These are my SQL Server Diagnostic Information Queries for October 2021, aka my DMV Diagnostic Queries. They allow you to get a very comprehensive view of the configuration and performance of your SQL Server instance in a short amount of time. These are my SQL Server Diagnostic Information Queries for October 2021.
There are separate versions of these T-SQL queries for SQL Server 2005 through SQL Server 2019. I also have separate versions for SQL Managed Instance and Azure SQL Database. My diagnostic queries have been used by many people around the world since 2009. I make regular improvements to these queries each month.
This month, I have made improvements to Lock Waits query, adding two new columns, index_lock_promotion_attempt_count and index_lock_promotion_count, to help better understand what is happening with row locks and page locks being promoted to table locks.
I have also added a new database-specific query called Last Good CheckDB that gives you the date and time of the last good CheckDB that has been run on the current database. If DBCC CHECKDB has not been run on a database, 1900-01-01 00:00:00.000 is returned. This query was inspired by a request from Daniel Maenle. Thanks!
As always, I have made additional small improvements and corrections to all of the versions of these queries.
Making YouTube videos about these queries has forced me to look at some of them with a new perspective. This video walks through all of the Diagnostic Information queries from the SQL Server 2019 set.
BTW, I often make additional minor updates to the queries periodically during the month, so if you are in doubt, downloading the latest version is always a good idea. They are always available from my Resources page.
Rather than having a separate blog post for each version, I have just put the links for all eleven major versions in this post. There are two separate links for each version. The first one on the top left is the actual diagnostic query script, and the one below on the right is the matching blank results spreadsheet, with labeled tabs that correspond to each query in the set.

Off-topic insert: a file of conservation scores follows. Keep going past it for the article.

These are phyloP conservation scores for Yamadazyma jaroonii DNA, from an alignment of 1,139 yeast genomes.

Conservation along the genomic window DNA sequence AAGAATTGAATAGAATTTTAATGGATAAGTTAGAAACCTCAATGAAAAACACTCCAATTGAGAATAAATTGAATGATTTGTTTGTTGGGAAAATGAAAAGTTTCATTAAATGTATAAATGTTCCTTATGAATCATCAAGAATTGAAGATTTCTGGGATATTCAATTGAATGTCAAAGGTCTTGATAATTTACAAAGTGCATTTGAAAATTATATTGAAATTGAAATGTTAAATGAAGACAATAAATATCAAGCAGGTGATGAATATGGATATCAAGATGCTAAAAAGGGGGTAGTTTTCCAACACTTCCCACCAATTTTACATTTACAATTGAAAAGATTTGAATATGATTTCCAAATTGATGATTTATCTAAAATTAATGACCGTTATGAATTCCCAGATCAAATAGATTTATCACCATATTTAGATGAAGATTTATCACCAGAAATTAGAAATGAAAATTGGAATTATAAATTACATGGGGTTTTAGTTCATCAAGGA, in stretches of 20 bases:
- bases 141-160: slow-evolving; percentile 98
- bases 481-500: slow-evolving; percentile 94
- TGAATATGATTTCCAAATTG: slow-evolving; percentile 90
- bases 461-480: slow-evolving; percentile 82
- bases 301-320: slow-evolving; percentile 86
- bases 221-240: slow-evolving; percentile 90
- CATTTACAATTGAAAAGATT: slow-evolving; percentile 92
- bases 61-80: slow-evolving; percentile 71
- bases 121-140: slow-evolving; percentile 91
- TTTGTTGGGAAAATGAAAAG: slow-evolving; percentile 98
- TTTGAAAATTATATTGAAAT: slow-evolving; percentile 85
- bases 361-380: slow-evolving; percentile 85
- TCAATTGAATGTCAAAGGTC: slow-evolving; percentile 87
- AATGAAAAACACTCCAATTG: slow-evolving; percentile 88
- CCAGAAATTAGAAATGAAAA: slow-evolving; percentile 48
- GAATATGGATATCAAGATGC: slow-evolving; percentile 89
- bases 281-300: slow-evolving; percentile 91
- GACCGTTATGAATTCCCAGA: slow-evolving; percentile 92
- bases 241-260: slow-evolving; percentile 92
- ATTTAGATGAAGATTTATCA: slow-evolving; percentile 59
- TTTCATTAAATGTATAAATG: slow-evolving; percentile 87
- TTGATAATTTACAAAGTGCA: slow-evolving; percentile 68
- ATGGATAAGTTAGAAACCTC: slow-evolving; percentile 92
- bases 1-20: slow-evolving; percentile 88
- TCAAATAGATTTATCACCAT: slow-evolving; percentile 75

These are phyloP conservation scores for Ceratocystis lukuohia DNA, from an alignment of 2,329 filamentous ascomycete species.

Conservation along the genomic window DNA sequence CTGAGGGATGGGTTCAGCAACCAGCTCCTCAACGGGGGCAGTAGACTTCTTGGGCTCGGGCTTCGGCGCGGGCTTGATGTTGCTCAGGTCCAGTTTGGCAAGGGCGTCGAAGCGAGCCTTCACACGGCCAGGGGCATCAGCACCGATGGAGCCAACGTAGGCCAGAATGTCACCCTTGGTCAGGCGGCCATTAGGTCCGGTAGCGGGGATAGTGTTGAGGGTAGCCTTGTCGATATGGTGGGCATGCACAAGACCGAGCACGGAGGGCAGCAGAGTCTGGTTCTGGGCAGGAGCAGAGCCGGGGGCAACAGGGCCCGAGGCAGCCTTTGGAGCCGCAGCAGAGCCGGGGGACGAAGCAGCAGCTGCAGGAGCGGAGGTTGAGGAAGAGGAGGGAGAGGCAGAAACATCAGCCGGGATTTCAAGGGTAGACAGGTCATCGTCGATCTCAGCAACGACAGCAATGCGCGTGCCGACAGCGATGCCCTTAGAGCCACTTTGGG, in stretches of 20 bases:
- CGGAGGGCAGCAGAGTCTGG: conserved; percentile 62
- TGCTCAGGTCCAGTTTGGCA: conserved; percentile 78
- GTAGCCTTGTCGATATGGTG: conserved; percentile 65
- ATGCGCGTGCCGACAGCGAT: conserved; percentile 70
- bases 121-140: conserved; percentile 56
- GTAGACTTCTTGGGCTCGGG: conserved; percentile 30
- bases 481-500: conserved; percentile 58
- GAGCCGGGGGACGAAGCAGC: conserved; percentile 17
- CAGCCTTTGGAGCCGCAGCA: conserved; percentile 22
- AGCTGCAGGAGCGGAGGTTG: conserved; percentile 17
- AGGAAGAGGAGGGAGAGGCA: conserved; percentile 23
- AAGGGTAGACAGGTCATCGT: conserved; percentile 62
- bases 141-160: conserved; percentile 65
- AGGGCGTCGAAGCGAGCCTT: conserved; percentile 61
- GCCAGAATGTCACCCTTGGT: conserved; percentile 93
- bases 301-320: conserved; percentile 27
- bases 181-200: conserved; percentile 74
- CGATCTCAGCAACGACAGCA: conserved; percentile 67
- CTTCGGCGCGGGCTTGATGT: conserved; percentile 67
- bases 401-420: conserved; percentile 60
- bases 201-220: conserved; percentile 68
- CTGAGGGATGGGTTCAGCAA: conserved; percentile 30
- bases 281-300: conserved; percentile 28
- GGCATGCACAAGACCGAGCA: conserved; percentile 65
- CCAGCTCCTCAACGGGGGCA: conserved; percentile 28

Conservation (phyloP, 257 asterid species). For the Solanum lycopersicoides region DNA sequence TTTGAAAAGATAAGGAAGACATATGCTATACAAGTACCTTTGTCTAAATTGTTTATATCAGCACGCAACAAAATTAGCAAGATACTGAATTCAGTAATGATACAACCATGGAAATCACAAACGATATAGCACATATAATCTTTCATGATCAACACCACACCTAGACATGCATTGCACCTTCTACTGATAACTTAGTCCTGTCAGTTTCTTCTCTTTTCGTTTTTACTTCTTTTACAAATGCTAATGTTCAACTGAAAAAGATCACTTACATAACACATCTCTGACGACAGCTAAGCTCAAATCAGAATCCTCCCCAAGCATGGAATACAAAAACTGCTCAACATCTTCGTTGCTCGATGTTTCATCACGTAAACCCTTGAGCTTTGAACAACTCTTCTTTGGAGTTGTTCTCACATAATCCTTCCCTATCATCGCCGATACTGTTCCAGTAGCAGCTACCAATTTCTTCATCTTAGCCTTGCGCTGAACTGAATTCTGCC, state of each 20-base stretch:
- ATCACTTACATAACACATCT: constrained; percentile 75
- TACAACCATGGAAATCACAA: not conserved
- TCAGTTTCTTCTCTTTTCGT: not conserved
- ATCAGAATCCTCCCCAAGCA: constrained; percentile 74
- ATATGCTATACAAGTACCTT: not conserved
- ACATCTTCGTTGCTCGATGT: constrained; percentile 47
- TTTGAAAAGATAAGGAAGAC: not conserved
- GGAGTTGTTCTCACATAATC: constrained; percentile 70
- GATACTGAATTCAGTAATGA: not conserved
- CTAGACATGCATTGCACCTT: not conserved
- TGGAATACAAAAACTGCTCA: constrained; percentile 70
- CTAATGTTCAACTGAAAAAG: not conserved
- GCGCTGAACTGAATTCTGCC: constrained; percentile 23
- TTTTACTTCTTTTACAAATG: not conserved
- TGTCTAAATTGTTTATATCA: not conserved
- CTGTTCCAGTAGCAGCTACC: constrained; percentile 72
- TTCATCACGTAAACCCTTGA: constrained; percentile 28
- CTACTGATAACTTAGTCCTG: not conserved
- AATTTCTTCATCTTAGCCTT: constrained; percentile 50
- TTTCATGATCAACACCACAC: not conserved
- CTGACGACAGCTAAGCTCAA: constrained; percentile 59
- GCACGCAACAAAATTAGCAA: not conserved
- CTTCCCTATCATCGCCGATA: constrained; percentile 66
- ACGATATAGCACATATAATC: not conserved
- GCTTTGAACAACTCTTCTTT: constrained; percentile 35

Here are links to the latest versions of these queries for SQL Managed Instance, Azure SQL Database, and all available versions of SQL Server:
Azure Diagnostic Queries
- SQL Managed Instance Diagnostic Information Queries
- Azure SQL Database Diagnostic Information Queries
SQL Server Diagnostic Queries
- SQL Server 2019 Diagnostic Information Queries
- SQL Server 2017 Diagnostic Information Queries
Legacy SQL Server Diagnostic Queries
- SQL Server 2016 SP2 Diagnostic Information Queries
- SQL Server 2016 Diagnostic Information Queries
- SQL Server 2014 Diagnostic Information Queries
- SQL Server 2012 Diagnostic Information Queries
- SQL Server 2008 R2 Diagnostic Information Queries
- SQL Server 2008 Diagnostic Information Queries
- SQL Server 2005 Diagnostic Information Queries
The basic instructions for manually running these queries is that you should run each query in the set, one at a time. You should read the directions for each query and my comments on how to interpret the results. It is not a good idea to simply run the entire batch in one shot. This is especially true the first time you run these queries on a particular server. Some of these queries can take some time to run, depending on your workload and hardware.
It is very useful to run each query, look at the results and think about the emerging picture of what is happening on your server. I have quite a few comments and links in the script on how to interpret the results after each query.
Saving the Results